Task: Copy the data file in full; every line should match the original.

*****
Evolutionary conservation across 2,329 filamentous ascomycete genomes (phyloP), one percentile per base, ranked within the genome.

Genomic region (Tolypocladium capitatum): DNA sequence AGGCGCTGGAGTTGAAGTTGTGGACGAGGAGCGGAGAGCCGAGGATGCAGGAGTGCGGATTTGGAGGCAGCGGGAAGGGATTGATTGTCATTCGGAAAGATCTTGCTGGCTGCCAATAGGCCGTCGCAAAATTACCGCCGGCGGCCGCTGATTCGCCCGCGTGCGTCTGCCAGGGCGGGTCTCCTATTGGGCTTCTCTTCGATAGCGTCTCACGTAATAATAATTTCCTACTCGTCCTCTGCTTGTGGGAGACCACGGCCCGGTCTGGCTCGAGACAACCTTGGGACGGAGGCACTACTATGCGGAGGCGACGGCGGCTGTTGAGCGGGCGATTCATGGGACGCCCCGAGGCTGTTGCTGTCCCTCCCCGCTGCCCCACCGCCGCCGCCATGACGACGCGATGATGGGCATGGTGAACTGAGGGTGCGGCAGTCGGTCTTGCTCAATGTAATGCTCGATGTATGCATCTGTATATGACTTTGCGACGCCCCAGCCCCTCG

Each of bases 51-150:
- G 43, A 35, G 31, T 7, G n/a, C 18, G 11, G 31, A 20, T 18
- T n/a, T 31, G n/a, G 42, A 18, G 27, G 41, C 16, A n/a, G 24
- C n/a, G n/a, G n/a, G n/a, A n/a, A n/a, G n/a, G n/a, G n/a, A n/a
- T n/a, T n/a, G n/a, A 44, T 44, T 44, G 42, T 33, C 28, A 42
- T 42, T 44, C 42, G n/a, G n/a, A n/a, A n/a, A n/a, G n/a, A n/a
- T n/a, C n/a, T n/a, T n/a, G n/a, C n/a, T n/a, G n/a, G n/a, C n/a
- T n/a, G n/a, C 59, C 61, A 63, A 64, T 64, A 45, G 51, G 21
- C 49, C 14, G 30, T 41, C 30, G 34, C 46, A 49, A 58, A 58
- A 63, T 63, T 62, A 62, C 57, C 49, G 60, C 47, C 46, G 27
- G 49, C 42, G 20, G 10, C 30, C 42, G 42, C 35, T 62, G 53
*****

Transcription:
Evolutionary conservation across 2,329 filamentous ascomycete genomes (phyloP), one percentile per base, ranked within the genome.

Genomic region (Tolypocladium capitatum): DNA sequence AGGCGCTGGAGTTGAAGTTGTGGACGAGGAGCGGAGAGCCGAGGATGCAGGAGTGCGGATTTGGAGGCAGCGGGAAGGGATTGATTGTCATTCGGAAAGATCTTGCTGGCTGCCAATAGGCCGTCGCAAAATTACCGCCGGCGGCCGCTGATTCGCCCGCGTGCGTCTGCCAGGGCGGGTCTCCTATTGGGCTTCTCTTCGATAGCGTCTCACGTAATAATAATTTCCTACTCGTCCTCTGCTTGTGGGAGACCACGGCCCGGTCTGGCTCGAGACAACCTTGGGACGGAGGCACTACTATGCGGAGGCGACGGCGGCTGTTGAGCGGGCGATTCATGGGACGCCCCGAGGCTGTTGCTGTCCCTCCCCGCTGCCCCACCGCCGCCGCCATGACGACGCGATGATGGGCATGGTGAACTGAGGGTGCGGCAGTCGGTCTTGCTCAATGTAATGCTCGATGTATGCATCTGTATATGACTTTGCGACGCCCCAGCCCCTCG

Each of bases 51-150:
- G 43, A 35, G 31, T 7, G n/a, C 18, G 11, G 31, A 20, T 18
- T n/a, T 31, G n/a, G 42, A 18, G 27, G 41, C 16, A n/a, G 24
- C n/a, G n/a, G n/a, G n/a, A n/a, A n/a, G n/a, G n/a, G n/a, A n/a
- T n/a, T n/a, G n/a, A 44, T 44, T 44, G 42, T 33, C 28, A 42
- T 42, T 44, C 42, G n/a, G n/a, A n/a, A n/a, A n/a, G n/a, A n/a
- T n/a, C n/a, T n/a, T n/a, G n/a, C n/a, T n/a, G n/a, G n/a, C n/a
- T n/a, G n/a, C 59, C 61, A 63, A 64, T 64, A 45, G 51, G 21
- C 49, C 14, G 30, T 41, C 30, G 34, C 46, A 49, A 58, A 58
- A 63, T 63, T 62, A 62, C 57, C 49, G 60, C 47, C 46, G 27
- G 49, C 42, G 20, G 10, C 30, C 42, G 42, C 35, T 62, G 53